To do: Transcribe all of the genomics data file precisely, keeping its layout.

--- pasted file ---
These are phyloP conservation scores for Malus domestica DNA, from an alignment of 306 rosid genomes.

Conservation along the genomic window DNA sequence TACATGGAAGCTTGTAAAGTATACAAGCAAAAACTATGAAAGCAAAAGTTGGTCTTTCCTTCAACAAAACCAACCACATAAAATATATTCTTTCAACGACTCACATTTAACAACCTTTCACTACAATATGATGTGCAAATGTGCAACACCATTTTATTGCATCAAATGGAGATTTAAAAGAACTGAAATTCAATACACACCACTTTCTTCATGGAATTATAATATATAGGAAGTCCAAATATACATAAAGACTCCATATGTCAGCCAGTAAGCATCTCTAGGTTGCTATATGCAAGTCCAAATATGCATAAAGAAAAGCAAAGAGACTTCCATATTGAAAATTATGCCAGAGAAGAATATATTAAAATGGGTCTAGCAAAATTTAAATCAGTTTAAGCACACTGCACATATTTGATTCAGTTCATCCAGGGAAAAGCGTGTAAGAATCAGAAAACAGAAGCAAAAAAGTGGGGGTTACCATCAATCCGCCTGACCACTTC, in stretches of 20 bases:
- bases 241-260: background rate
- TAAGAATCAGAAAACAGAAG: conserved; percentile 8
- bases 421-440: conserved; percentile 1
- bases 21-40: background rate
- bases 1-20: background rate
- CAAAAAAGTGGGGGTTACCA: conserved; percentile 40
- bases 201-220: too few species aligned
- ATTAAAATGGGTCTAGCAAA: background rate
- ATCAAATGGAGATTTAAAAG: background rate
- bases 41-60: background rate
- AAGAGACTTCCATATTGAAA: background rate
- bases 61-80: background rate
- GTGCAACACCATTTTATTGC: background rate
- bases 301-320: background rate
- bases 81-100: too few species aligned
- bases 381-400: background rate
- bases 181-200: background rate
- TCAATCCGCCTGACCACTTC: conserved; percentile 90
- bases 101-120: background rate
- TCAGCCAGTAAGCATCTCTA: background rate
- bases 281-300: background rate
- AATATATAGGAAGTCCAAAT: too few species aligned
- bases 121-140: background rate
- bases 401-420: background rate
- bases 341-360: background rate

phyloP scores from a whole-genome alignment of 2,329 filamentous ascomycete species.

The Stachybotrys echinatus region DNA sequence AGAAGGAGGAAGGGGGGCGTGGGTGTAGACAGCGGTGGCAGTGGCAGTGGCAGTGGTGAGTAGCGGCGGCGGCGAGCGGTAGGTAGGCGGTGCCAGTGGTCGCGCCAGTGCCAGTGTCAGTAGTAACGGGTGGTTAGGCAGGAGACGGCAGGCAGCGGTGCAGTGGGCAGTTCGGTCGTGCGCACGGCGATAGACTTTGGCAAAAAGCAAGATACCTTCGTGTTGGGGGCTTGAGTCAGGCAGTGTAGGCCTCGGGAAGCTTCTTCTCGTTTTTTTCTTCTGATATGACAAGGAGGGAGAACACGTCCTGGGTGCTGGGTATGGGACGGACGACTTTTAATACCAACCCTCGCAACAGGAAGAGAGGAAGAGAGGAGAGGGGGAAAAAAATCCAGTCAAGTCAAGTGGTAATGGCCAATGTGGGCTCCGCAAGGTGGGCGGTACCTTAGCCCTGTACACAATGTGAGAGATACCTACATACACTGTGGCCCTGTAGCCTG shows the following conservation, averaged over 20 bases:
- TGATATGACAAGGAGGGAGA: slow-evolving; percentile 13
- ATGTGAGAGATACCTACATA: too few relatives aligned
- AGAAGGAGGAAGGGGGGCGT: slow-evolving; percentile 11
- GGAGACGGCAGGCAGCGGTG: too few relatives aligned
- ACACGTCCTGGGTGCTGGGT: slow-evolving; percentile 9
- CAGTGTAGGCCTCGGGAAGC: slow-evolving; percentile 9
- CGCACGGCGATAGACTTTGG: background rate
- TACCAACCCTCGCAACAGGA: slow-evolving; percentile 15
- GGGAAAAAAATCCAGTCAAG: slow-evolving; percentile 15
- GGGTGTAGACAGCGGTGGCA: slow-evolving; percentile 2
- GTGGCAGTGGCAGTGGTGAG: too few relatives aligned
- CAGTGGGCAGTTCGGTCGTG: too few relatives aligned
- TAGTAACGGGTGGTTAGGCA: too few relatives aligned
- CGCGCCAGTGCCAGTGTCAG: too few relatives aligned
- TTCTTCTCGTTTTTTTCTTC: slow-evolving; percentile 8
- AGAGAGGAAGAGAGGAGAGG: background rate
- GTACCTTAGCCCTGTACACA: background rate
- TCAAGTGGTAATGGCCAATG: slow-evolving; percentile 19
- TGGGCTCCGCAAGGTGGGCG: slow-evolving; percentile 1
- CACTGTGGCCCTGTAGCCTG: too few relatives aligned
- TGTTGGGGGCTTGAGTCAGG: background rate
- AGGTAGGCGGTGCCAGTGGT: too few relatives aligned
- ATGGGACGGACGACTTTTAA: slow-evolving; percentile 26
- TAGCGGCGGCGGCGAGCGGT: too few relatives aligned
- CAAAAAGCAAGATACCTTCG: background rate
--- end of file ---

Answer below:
These are phyloP conservation scores for Malus domestica DNA, from an alignment of 306 rosid genomes.

Conservation along the genomic window DNA sequence TACATGGAAGCTTGTAAAGTATACAAGCAAAAACTATGAAAGCAAAAGTTGGTCTTTCCTTCAACAAAACCAACCACATAAAATATATTCTTTCAACGACTCACATTTAACAACCTTTCACTACAATATGATGTGCAAATGTGCAACACCATTTTATTGCATCAAATGGAGATTTAAAAGAACTGAAATTCAATACACACCACTTTCTTCATGGAATTATAATATATAGGAAGTCCAAATATACATAAAGACTCCATATGTCAGCCAGTAAGCATCTCTAGGTTGCTATATGCAAGTCCAAATATGCATAAAGAAAAGCAAAGAGACTTCCATATTGAAAATTATGCCAGAGAAGAATATATTAAAATGGGTCTAGCAAAATTTAAATCAGTTTAAGCACACTGCACATATTTGATTCAGTTCATCCAGGGAAAAGCGTGTAAGAATCAGAAAACAGAAGCAAAAAAGTGGGGGTTACCATCAATCCGCCTGACCACTTC, in stretches of 20 bases:
- bases 241-260: background rate
- TAAGAATCAGAAAACAGAAG: conserved; percentile 8
- bases 421-440: conserved; percentile 1
- bases 21-40: background rate
- bases 1-20: background rate
- CAAAAAAGTGGGGGTTACCA: conserved; percentile 40
- bases 201-220: too few species aligned
- ATTAAAATGGGTCTAGCAAA: background rate
- ATCAAATGGAGATTTAAAAG: background rate
- bases 41-60: background rate
- AAGAGACTTCCATATTGAAA: background rate
- bases 61-80: background rate
- GTGCAACACCATTTTATTGC: background rate
- bases 301-320: background rate
- bases 81-100: too few species aligned
- bases 381-400: background rate
- bases 181-200: background rate
- TCAATCCGCCTGACCACTTC: conserved; percentile 90
- bases 101-120: background rate
- TCAGCCAGTAAGCATCTCTA: background rate
- bases 281-300: background rate
- AATATATAGGAAGTCCAAAT: too few species aligned
- bases 121-140: background rate
- bases 401-420: background rate
- bases 341-360: background rate

phyloP scores from a whole-genome alignment of 2,329 filamentous ascomycete species.

The Stachybotrys echinatus region DNA sequence AGAAGGAGGAAGGGGGGCGTGGGTGTAGACAGCGGTGGCAGTGGCAGTGGCAGTGGTGAGTAGCGGCGGCGGCGAGCGGTAGGTAGGCGGTGCCAGTGGTCGCGCCAGTGCCAGTGTCAGTAGTAACGGGTGGTTAGGCAGGAGACGGCAGGCAGCGGTGCAGTGGGCAGTTCGGTCGTGCGCACGGCGATAGACTTTGGCAAAAAGCAAGATACCTTCGTGTTGGGGGCTTGAGTCAGGCAGTGTAGGCCTCGGGAAGCTTCTTCTCGTTTTTTTCTTCTGATATGACAAGGAGGGAGAACACGTCCTGGGTGCTGGGTATGGGACGGACGACTTTTAATACCAACCCTCGCAACAGGAAGAGAGGAAGAGAGGAGAGGGGGAAAAAAATCCAGTCAAGTCAAGTGGTAATGGCCAATGTGGGCTCCGCAAGGTGGGCGGTACCTTAGCCCTGTACACAATGTGAGAGATACCTACATACACTGTGGCCCTGTAGCCTG shows the following conservation, averaged over 20 bases:
- TGATATGACAAGGAGGGAGA: slow-evolving; percentile 13
- ATGTGAGAGATACCTACATA: too few relatives aligned
- AGAAGGAGGAAGGGGGGCGT: slow-evolving; percentile 11
- GGAGACGGCAGGCAGCGGTG: too few relatives aligned
- ACACGTCCTGGGTGCTGGGT: slow-evolving; percentile 9
- CAGTGTAGGCCTCGGGAAGC: slow-evolving; percentile 9
- CGCACGGCGATAGACTTTGG: background rate
- TACCAACCCTCGCAACAGGA: slow-evolving; percentile 15
- GGGAAAAAAATCCAGTCAAG: slow-evolving; percentile 15
- GGGTGTAGACAGCGGTGGCA: slow-evolving; percentile 2
- GTGGCAGTGGCAGTGGTGAG: too few relatives aligned
- CAGTGGGCAGTTCGGTCGTG: too few relatives aligned
- TAGTAACGGGTGGTTAGGCA: too few relatives aligned
- CGCGCCAGTGCCAGTGTCAG: too few relatives aligned
- TTCTTCTCGTTTTTTTCTTC: slow-evolving; percentile 8
- AGAGAGGAAGAGAGGAGAGG: background rate
- GTACCTTAGCCCTGTACACA: background rate
- TCAAGTGGTAATGGCCAATG: slow-evolving; percentile 19
- TGGGCTCCGCAAGGTGGGCG: slow-evolving; percentile 1
- CACTGTGGCCCTGTAGCCTG: too few relatives aligned
- TGTTGGGGGCTTGAGTCAGG: background rate
- AGGTAGGCGGTGCCAGTGGT: too few relatives aligned
- ATGGGACGGACGACTTTTAA: slow-evolving; percentile 26
- TAGCGGCGGCGGCGAGCGGT: too few relatives aligned
- CAAAAAGCAAGATACCTTCG: background rate